We are very pleased to get Sok Ken our only female teacher. She is excellent and although she earns no more than the others she is clearly our head teacher.

.. and Sok Ken in August 2011





The male teacher Tian, Chanthou, our number one helper in the villages and Sok Ken our female teacher.

We have thousands of photos of the schools and the 1000 children we already have in school. These children need books and equipment and maintenance is needed. We have villages who are asking us to help them with a school.

We need to build a HIGH SCHOOL which will serve 12 local villages, but we need your help for that. Join us and literally feel and be part of us.


































On the way to Kohte Cho, the island in the Mekong River (close to Neak Leung famed for a terrible bombing raid during the Vietnam war).




The village children gather and talks begin.






A typical home for Kohte Cho village children.





Schools Sport day:

This was sports day recently. “I’d like you to play your own traditional games”. This was the favorite. Drink hands free from your team’s bowl, run and spit into your team’s bottle. If your team fills it’s bottle first they win the heat, then semis and the final. 100s took part using the same two bowls and bottles.

Just maybe we have a health and hygiene issue do you think?!’



























Roland and Eva were travelling from Phnom Penh and asked what they should buy in Phnom Penh. Bearing in mind we have 1000 children across three schools I told them we very much need excercise books and pens etc. they went shopping at Old Market and bought books, pens, rulers, maths and khmer language text books and balls

Roland and Eva buying books in Phnom Penh





We visit Prey t’Baing School. This is me, John with the view across the pond

..and some of the children display their new posters, books and pens.






Roland and Eva present posters and maps to the teacher – Tokna.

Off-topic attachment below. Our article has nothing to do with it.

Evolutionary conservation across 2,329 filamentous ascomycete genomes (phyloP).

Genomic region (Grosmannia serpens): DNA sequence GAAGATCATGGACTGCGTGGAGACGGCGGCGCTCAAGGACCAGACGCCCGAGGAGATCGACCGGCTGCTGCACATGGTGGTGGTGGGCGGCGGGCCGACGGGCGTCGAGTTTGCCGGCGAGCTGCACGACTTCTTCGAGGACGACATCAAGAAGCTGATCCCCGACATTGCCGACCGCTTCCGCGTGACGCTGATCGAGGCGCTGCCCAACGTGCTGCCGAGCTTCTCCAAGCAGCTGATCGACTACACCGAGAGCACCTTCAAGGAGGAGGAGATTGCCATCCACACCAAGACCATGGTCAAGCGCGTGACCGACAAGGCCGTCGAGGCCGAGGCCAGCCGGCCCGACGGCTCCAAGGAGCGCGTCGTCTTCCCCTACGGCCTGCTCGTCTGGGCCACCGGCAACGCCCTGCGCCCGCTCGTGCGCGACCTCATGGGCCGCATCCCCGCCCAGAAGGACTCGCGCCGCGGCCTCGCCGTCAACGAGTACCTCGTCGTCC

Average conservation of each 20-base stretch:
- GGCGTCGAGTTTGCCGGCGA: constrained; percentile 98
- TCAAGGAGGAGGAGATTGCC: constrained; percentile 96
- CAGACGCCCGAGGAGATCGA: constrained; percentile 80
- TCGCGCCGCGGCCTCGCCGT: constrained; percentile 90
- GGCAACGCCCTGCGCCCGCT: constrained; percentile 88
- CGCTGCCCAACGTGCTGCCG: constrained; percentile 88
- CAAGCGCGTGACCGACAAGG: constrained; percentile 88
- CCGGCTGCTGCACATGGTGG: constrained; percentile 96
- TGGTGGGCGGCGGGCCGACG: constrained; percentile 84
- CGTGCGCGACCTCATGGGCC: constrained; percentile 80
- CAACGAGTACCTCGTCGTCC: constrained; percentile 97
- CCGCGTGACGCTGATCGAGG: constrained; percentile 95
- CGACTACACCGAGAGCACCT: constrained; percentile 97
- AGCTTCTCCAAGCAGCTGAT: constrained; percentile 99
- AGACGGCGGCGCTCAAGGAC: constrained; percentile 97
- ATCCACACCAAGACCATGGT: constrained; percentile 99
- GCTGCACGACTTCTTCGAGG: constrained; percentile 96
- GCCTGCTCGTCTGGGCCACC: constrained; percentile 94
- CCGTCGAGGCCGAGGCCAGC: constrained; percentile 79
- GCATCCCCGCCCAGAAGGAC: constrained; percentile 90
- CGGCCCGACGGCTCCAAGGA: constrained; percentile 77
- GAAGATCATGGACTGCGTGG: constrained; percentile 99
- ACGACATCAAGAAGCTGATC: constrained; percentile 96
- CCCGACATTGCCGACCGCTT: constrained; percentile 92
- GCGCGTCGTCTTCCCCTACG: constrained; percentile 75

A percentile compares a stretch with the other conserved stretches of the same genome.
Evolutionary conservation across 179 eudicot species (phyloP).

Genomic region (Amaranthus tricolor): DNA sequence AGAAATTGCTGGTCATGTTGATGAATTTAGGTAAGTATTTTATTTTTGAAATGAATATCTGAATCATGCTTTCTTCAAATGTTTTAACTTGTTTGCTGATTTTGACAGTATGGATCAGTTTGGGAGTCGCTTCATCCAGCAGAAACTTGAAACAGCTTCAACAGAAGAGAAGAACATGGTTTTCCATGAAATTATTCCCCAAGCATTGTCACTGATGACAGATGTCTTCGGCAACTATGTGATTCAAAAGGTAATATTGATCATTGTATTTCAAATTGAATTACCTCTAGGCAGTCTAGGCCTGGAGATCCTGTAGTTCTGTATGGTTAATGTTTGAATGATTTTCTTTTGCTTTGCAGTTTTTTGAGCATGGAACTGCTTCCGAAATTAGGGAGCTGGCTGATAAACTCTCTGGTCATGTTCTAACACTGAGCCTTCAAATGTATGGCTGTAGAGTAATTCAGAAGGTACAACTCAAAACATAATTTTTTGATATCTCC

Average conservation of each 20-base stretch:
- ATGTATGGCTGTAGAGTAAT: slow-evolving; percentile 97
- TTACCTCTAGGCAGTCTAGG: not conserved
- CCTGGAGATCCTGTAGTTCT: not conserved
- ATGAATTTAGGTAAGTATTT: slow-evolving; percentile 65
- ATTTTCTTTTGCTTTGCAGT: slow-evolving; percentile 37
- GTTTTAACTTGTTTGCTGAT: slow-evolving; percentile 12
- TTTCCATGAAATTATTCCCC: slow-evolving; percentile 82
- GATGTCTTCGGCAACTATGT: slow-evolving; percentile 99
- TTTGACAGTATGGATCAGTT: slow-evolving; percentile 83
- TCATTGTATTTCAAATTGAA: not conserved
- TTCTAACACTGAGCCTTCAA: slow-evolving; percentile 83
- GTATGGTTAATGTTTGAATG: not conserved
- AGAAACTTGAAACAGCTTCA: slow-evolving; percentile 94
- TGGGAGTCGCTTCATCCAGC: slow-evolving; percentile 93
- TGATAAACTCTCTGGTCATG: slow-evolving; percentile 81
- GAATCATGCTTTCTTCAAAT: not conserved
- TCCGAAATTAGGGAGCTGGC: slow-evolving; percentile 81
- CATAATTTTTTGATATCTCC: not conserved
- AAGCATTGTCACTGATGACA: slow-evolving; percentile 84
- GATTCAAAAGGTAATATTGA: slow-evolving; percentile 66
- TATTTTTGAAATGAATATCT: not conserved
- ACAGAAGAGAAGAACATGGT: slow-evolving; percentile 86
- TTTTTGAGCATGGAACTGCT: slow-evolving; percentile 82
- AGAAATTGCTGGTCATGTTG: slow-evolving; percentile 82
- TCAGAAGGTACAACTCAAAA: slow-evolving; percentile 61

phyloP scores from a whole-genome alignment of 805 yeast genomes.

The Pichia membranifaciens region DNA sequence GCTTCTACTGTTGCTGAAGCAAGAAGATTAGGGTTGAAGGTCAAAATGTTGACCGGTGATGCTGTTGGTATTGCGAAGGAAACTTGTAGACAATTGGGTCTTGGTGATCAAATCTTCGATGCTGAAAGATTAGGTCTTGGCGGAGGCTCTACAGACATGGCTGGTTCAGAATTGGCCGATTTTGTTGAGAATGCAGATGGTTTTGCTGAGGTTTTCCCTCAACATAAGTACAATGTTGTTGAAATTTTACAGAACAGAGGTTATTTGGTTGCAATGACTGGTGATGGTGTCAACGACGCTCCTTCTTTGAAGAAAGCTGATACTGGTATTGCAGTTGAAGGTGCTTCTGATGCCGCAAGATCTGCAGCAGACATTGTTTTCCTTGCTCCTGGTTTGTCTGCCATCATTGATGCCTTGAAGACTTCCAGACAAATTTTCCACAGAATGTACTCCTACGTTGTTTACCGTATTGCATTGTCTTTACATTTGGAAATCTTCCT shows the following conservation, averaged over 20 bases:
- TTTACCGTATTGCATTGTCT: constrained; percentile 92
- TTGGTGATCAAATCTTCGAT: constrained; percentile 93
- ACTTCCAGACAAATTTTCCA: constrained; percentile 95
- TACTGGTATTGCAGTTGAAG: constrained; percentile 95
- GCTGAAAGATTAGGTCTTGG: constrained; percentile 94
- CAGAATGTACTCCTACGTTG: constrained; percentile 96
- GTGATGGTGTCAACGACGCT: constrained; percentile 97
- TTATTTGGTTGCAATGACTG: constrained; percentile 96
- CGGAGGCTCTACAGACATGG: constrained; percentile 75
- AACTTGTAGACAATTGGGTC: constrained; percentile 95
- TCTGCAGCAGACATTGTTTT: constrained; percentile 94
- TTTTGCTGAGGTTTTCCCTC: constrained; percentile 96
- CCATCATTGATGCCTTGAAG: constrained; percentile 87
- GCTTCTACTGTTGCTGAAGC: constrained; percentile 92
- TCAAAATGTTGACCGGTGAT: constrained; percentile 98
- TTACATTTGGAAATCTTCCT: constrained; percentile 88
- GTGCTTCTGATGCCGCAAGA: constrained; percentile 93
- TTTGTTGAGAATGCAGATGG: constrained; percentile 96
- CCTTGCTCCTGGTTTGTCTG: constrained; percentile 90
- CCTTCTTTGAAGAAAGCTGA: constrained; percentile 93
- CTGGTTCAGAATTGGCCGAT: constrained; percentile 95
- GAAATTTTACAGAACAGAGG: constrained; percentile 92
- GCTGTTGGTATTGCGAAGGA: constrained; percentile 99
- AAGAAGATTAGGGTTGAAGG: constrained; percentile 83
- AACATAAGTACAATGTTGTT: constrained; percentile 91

‘over here is Sweden and here is Cambodia’

some of the 1000 excercise books for our 1000 children.





The photo of several buildings is the Chuor Ph’av site. The brand new building being started is our regional Clinic. It will serve our sudents and about 12 villages. Its primary role will be EDUCATION – nurses visiting villages to teach heath and hygeine. It will also be a first port of call to spot illnesses that might need a visit to a larger hospital. We are grouped in front of it.

We are using exactly the same ‘model’ with building the clinic. It is hand built exclusively by people from the villages. It is THEIRS not OURS.





The whole group standing in front of the Teachers House and the Clinic. The Teachers House is named ‘Chez Hilary and Roy King’ who are major donors from Antibes – see several Blogs about shows in Antibes that support us.

The Clinic will eventually look on the outside, the same as the teachers House. The doorway is large for ease of access.





We take a break and the children have prepared a coconut drink. The lady on the photos left is Sok Ken, our most senior of 9 teachers.

There are 700 children being taught in these two buildings across two shifts – am and pm. Roland and Eva seem to be having a great day. UNICEF donated the play equipment.





John with Eva and our two most senior teachers and Eva’s donate map of Cambodia. There were nine of these maps – one for each classroom.

some of our children say bye bye (lisonhai) to Roland and Eva.




On January 25 2012 a group of Australian Rotarians visited to see the schools so far and progress with our clinic. We maintain our ‘way’ of doing things with the clinic and if you look for the BLOG dated February 3 2012 you can see the progress. There are 53 new photos covering the schools, progress with the Clinic and several photos of children you know and villagers you know… but rather than separate them into sections we have kept that particular visit as one collection of photos. John.